My friend was unwilling to share too much more, just that she had a plan on how she would do it. She refused to tell her parents, teachers, or anyone with any real authority or means to help her overcome the conundrum she faced. Since she wasn’t willing, I had to be for her. As days past, I found myself attempting to carry my friend’s burdens.

I tried to make everything better for her and essentially caudle her.  I suggested she speak to her parents, secretly dying for someone else to know her secret.  Every step of the way she fought me, saying they wouldn’t understand nor would they be capable of helping her. It was clear she was relying on me to be her crutch. Her secret was weighing the both of us down. At this moment, neither of us bore any resemblance to who we used to be. We wear matching dark shadows, bags under our eyes, and grimaces. I wasn’t sure how long I was going to continue carrying her, until I was told a statement that placed everything into perspective:

“Do you want to lose her friendship, knowing not only will she hate your presence, but be safe and alive. Or do you want to see her dead? It will end in one of two ways. Whatever one you pick will say more about you than your words.”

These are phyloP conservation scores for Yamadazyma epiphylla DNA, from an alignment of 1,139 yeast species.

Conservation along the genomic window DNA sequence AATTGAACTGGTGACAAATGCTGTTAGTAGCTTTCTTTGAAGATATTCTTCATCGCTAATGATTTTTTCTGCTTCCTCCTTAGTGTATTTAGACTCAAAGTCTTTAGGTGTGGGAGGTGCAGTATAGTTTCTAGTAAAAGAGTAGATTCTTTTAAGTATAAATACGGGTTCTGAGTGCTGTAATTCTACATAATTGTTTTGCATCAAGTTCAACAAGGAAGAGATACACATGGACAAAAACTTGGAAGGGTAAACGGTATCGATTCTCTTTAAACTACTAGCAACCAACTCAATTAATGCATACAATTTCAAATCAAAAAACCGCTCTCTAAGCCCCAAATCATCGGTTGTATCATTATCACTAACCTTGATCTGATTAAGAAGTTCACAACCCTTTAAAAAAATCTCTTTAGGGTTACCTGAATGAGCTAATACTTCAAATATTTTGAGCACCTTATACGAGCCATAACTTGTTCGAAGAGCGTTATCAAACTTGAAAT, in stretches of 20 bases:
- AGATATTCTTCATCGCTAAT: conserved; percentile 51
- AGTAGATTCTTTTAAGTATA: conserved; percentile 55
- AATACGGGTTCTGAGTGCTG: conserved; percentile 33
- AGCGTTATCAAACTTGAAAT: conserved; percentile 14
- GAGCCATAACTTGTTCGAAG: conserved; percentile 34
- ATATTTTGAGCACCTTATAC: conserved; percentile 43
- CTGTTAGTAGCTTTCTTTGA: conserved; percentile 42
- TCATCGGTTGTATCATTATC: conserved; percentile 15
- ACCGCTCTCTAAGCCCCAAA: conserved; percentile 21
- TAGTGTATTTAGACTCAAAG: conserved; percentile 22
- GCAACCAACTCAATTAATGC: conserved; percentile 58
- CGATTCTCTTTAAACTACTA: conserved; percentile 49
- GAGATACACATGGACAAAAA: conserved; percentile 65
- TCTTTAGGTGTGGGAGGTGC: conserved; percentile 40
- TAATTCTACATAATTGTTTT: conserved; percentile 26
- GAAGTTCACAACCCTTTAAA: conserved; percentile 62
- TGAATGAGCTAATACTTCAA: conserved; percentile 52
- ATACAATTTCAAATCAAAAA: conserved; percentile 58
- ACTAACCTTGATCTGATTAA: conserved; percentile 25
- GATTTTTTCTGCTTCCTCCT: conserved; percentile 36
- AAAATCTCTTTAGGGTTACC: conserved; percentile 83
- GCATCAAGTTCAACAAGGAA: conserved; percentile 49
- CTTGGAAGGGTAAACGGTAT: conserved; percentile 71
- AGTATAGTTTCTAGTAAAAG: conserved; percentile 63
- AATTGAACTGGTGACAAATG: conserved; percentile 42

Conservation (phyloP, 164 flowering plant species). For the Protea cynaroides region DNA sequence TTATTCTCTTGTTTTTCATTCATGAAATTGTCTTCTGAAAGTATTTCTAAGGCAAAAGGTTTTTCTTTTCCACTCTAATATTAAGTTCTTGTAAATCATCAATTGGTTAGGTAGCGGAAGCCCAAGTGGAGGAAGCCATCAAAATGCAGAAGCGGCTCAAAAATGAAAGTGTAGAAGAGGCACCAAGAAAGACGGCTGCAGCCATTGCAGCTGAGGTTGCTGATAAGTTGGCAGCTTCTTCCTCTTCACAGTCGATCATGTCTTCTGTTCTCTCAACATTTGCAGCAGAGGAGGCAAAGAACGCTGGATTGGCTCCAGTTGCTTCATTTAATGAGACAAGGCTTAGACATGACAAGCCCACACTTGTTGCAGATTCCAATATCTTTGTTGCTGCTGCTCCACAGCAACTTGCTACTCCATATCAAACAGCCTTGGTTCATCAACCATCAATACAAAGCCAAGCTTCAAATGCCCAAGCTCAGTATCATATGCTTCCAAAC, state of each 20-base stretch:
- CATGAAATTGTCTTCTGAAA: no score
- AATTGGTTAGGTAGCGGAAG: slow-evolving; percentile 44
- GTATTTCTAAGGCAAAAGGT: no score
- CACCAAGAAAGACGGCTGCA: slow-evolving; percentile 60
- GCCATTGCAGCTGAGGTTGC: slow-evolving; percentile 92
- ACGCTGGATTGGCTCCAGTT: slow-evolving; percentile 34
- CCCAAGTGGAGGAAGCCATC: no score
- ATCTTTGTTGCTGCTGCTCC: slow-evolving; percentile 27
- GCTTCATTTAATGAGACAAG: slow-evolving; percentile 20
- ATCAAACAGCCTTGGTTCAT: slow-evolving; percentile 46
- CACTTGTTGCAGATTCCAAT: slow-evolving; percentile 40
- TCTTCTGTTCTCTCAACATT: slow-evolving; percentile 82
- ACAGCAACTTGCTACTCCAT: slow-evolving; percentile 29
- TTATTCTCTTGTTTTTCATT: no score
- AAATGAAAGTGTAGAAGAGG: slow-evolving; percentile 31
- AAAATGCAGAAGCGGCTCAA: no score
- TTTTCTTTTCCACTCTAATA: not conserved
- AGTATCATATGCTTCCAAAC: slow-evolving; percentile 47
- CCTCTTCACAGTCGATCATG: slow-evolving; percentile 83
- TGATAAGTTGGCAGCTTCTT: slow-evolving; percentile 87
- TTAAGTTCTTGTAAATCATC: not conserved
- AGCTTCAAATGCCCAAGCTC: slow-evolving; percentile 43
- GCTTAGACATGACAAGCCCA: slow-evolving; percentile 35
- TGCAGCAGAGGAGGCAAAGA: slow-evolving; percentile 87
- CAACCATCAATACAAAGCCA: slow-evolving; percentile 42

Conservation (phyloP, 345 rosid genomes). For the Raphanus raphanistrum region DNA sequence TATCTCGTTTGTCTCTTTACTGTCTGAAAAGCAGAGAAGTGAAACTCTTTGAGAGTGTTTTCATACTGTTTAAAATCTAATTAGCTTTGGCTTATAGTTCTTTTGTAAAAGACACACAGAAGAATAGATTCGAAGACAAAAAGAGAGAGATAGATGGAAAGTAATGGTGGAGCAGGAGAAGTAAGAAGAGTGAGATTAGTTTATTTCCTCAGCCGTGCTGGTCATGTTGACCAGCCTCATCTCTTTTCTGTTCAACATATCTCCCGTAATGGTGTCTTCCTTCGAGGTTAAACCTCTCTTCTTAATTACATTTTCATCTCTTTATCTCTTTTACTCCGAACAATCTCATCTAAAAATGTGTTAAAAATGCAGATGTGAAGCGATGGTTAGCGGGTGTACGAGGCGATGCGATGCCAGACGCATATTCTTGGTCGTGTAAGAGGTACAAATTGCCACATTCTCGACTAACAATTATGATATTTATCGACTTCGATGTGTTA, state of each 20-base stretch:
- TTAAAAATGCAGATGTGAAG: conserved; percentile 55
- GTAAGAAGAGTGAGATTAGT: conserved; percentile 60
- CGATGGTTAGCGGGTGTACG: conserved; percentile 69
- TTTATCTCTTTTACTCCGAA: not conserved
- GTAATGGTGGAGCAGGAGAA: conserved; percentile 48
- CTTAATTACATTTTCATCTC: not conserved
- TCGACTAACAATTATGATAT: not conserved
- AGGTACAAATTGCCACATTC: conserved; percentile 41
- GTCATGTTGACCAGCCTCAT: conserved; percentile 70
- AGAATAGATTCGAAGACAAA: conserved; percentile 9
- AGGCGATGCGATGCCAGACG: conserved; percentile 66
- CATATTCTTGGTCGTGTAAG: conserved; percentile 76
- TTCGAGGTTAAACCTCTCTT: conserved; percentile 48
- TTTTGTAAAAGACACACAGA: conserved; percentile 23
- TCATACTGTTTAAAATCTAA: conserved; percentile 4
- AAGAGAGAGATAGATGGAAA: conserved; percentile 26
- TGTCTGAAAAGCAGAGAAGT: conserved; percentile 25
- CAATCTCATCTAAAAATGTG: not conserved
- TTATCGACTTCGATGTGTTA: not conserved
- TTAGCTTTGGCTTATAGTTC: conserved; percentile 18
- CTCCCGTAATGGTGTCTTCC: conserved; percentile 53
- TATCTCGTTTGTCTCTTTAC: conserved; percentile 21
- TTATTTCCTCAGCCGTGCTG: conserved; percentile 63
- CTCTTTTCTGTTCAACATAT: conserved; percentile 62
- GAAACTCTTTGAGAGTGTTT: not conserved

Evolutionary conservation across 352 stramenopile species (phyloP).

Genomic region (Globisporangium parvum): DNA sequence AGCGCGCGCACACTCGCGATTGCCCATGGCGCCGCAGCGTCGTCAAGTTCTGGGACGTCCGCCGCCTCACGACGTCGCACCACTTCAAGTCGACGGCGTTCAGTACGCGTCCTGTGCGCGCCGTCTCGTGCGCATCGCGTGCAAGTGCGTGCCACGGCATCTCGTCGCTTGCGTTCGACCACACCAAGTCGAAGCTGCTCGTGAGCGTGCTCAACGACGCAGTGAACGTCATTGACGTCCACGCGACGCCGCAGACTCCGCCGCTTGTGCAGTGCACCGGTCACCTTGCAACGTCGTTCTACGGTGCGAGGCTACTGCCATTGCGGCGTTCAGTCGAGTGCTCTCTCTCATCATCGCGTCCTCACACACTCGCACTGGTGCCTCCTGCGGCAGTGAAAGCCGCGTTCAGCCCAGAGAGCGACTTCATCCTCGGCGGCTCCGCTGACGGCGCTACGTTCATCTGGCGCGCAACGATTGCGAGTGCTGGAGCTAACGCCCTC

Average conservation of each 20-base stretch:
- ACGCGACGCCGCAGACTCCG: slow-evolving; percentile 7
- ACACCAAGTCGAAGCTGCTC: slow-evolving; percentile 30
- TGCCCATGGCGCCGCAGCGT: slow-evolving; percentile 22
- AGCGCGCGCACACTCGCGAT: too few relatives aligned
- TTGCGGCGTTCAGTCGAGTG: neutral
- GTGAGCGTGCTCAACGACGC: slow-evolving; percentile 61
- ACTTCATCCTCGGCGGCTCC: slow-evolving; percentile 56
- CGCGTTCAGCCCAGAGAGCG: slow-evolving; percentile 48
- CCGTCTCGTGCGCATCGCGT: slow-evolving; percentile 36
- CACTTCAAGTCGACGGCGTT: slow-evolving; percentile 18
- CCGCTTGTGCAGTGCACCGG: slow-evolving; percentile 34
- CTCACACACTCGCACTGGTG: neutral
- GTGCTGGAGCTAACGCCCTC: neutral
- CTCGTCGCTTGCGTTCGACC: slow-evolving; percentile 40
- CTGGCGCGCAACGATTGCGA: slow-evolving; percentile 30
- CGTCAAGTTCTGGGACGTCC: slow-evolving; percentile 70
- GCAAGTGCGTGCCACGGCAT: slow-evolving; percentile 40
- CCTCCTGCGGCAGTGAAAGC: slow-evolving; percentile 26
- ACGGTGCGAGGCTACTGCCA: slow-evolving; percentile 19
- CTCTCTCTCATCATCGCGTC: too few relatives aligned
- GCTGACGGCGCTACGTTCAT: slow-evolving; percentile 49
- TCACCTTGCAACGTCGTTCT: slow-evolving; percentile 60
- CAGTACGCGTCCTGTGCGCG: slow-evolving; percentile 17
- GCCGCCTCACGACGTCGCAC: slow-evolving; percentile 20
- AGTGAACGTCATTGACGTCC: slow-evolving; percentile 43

It breaks my heart to know that these are the last days she will call me her friend.

Since she wasn’t willing, I had to be for her. One of the first things I did was call the suicide prevention hotline. A national hotline dedicated to reaching out to those individuals who are struggling and in need of a confidant to ventt heir despair, and discover how to be brought back from the brink.  I asked the woman who answered for advice on how to effectively communicate with my friend, on how best to convince her to seek help.

The pointers she gave me helped me come to the realization that I must be direct in confronting my friend and her parents.

To my friend,

 I love you more than you know. I hope one day you will see that what I am about to do is to ensure you are happy and healthy one day.  Maybe one day you won’t see me as the enemy for telling your parents. I’m sorry, but it had to be done.

At this moment, her mother’s cell phone is ringing… I only hope she answers…

To the reader,

Are you or someone you know battling with the beast, trying to overcome the call of suicide?

You are not alone.

Everyday those of every age come faced with this decision for a multitude of reasons.  If you are suffering, let your parents, teachers, or any adult you trust know. Let them know that you need their support.  If you need help talking about any aspect, visit the suicide hotline prevention website.

If someone you know is thinking about committing suicide, contact their parents, teachers, or someone who can do something for the person you know who is struggling. That person might be you.

Don’t argue with them. Don’t make the situation about you. Don’t lecture them or tell them what they are thinking is wrong.  Don’t promise confidentiality or offer to fix their problems.  And especially, especially don’t blame yourself.